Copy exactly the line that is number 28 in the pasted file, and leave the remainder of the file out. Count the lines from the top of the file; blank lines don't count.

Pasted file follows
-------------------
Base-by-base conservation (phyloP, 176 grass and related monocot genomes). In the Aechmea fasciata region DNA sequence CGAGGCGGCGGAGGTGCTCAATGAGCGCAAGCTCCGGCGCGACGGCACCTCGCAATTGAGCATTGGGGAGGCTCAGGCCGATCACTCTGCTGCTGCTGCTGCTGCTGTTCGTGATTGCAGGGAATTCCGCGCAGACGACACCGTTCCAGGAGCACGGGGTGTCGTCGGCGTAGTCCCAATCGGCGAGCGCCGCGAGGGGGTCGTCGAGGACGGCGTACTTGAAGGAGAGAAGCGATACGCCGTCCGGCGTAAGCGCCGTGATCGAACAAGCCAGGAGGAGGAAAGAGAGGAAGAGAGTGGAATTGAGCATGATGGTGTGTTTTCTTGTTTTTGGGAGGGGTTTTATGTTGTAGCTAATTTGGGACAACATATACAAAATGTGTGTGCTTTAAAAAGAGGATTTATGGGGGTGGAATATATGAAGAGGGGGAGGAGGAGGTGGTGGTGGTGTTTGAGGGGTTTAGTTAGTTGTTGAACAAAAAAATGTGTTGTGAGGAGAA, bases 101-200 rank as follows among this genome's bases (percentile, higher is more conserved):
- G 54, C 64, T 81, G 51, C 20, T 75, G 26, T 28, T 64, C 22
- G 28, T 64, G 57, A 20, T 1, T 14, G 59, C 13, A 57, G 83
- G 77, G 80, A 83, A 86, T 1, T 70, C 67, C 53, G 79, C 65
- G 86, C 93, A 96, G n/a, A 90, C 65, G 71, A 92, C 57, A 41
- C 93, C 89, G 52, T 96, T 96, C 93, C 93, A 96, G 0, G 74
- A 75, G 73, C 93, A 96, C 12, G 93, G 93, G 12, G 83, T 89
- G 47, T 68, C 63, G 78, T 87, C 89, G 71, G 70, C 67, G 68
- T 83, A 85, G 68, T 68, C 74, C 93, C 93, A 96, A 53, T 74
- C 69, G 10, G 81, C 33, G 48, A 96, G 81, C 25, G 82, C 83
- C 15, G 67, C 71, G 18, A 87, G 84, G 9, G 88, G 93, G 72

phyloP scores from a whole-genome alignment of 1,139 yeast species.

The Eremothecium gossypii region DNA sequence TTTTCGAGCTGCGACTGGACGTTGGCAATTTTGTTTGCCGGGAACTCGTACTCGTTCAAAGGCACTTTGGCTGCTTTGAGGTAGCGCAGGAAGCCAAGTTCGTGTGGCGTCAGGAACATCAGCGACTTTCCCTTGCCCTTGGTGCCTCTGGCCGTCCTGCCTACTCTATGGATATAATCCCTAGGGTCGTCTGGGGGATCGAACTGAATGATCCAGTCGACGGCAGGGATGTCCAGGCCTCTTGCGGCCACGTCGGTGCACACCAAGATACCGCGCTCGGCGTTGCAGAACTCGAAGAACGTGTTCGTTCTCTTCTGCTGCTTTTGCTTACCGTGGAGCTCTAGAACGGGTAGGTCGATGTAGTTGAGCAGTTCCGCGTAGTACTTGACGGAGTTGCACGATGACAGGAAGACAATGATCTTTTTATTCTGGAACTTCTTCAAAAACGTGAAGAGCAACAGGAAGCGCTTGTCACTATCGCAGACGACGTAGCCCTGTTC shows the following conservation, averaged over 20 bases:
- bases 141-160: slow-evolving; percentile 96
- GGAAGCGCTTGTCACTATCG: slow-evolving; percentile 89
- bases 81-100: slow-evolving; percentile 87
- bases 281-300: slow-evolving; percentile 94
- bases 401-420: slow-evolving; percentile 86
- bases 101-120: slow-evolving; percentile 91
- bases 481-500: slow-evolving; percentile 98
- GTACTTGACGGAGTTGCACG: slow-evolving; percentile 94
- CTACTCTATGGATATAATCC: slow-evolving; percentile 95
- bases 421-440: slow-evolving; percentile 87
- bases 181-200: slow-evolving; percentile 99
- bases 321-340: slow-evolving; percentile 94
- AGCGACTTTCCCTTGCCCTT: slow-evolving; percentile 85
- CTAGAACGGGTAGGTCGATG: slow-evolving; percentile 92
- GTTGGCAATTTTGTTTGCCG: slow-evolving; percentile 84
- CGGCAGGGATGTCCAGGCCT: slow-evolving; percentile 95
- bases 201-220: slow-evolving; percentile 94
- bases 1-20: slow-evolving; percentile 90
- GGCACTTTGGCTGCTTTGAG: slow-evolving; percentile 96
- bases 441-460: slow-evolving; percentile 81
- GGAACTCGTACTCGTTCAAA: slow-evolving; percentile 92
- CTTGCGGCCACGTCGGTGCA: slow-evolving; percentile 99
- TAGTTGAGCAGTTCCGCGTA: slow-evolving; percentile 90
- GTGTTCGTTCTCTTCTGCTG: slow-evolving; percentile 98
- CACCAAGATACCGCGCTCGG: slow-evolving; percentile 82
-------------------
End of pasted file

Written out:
- GTTGGCAATTTTGTTTGCCG: slow-evolving; percentile 84